Having said that I very much appreciated some of the themes she’s tackled in a nuanced way recently, such as racism in Small Great Things and women’s reproductive rights in A Spark of Light. I felt like her last book, The Book of Two Ways, was a bit of a departure and I’m afraid I put it aside, the detail of Egyptian history and language being too much for me.

Her latest, Wish You Were Here, is a difficult read to describe. You think it’s going to be one thing. But then it’s not. And for a while I really liked where it was heading. But then there’s a change of direction again. It was obviously an important book to her however and Picoult has written a note in the back describing why she felt impassioned to write it.

four-stars

Book review: Kill Your Brother by Jack Heath

Tuesday, November 30, 2021 Permalink

I was a bit nervous going into Kill Your Brother by Jack Heath as we’re told the premise: it’s a bit of a kill or be killed kinda scenario and I had flashbacks to Eeny Meeny by MJ Arlidge, a novel in which couples or pairs are captured and have to do just that.

But Heath goes further here. Thankfully it isn’t just a gladiator-style fight to the death, but far more complex – both in terms of our characters and the depth of their backstories and personalities as well as the events unfolding in the present.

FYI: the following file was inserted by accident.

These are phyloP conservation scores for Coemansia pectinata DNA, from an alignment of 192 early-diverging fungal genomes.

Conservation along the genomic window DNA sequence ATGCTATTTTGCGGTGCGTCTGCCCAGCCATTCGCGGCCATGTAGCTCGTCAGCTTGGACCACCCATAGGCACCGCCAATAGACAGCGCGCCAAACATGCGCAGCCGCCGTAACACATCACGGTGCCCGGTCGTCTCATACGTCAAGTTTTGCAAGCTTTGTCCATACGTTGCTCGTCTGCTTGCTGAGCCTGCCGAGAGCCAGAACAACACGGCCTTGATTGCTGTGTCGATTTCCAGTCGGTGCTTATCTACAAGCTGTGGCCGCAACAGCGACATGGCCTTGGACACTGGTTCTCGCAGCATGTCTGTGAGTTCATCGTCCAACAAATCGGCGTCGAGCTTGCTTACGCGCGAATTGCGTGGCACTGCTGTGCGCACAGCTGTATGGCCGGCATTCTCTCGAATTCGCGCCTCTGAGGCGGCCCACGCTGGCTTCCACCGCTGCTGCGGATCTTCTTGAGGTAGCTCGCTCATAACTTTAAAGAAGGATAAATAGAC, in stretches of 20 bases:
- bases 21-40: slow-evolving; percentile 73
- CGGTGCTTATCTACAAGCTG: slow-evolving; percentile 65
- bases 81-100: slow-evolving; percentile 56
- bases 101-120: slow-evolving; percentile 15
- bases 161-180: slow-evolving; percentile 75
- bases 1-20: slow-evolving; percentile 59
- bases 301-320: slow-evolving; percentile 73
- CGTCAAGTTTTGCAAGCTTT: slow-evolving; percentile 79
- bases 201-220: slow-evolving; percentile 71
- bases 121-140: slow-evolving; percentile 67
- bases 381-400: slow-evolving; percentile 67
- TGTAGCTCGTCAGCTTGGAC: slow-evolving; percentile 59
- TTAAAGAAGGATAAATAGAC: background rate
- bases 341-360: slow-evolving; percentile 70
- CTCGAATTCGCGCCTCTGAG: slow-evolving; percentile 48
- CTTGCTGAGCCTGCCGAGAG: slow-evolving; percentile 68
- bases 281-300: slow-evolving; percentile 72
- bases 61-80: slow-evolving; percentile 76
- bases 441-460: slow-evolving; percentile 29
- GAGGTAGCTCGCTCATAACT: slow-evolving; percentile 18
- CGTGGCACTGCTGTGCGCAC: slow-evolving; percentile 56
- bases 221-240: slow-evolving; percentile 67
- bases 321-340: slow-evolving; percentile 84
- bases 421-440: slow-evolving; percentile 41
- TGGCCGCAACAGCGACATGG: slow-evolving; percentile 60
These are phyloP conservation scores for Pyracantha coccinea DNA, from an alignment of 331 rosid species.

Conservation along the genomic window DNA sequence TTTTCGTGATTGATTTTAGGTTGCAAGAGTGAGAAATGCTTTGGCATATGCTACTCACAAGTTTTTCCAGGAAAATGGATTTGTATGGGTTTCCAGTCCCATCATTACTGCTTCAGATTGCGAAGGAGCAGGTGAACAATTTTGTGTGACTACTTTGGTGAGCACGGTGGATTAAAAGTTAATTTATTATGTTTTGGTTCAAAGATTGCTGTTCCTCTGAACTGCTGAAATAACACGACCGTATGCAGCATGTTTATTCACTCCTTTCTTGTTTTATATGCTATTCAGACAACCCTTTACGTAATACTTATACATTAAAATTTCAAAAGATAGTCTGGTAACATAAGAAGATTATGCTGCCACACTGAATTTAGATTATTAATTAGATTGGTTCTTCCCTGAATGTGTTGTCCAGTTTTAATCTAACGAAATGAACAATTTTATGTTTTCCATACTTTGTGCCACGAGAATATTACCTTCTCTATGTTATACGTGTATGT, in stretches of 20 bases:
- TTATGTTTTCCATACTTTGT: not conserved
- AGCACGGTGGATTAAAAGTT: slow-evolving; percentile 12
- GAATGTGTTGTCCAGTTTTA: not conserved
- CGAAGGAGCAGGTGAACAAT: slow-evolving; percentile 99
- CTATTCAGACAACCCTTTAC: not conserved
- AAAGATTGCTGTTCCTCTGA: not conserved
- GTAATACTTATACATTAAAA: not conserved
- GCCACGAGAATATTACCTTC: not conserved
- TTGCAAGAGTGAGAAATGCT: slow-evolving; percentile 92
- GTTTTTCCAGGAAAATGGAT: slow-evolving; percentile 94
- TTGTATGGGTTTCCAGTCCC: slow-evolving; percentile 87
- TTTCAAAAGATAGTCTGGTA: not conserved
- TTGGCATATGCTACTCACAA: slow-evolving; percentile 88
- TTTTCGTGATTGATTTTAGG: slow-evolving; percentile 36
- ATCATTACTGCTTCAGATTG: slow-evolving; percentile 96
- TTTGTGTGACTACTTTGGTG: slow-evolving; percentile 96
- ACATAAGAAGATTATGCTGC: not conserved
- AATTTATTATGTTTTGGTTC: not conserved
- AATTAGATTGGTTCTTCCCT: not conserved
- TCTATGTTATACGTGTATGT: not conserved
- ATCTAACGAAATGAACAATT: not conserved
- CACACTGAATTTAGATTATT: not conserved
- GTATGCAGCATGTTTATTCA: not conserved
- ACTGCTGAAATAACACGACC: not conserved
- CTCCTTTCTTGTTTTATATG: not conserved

four-stars

Book review: The Dark Hours by Michael Connelly

Tuesday, November 9, 2021 Permalink

I love Michael Connelly’s Detective Renee Ballard series, even more so in the recent novels in which he’s paired her with his stalwart Harry Bosch.

Ballard’s a bit of a lone wolf in LAPD and normally works alone, so – despite Bosch’s murky reputation with his former colleagues – I like the collaborative ‘smarts’ and insight we see when the pair join forces… not to mention the mutual respect and camaraderie.

four-half-stars

Book review: Treasure & Dirt by Chris Hammer

Tuesday, September 28, 2021 Permalink

I’ve very much enjoyed all three books in the Martin Scarsden series by Chris Hammer. I’m constantly surprised how easily the former journalist can transition from reporting cold hard facts to articulating the beauty of the landscape or settings of his books. It’s about his ability to string together words I realise. Something hard to explain or define, but when it’s done well… you know it.

His latest book, Treasure & Dirt, doesn’t feature Scarsden but it’s kinda Scarsden-adjacent as it features police officers we’ve met in that series.

four-stars

Book review: Just Murdered by Katherine Kovacic

Tuesday, August 3, 2021 Permalink

I’ve written a number of times here about my love for Miss Phryne Fisher – 1920s icon, lady detective and adventuress. I wasn’t aware of the delightful character who’s (now) featured in over twenty Kerry Greenwood books before discovering her almost a decade ago via the ABCTV show, Miss Fisher’s Murder Mysteries.

It meant I was excited by the 2019 small screen arrival of Ms Fisher’s Modern Murder Mysteries, featuring Phryne’s niece Peregrine.

four-stars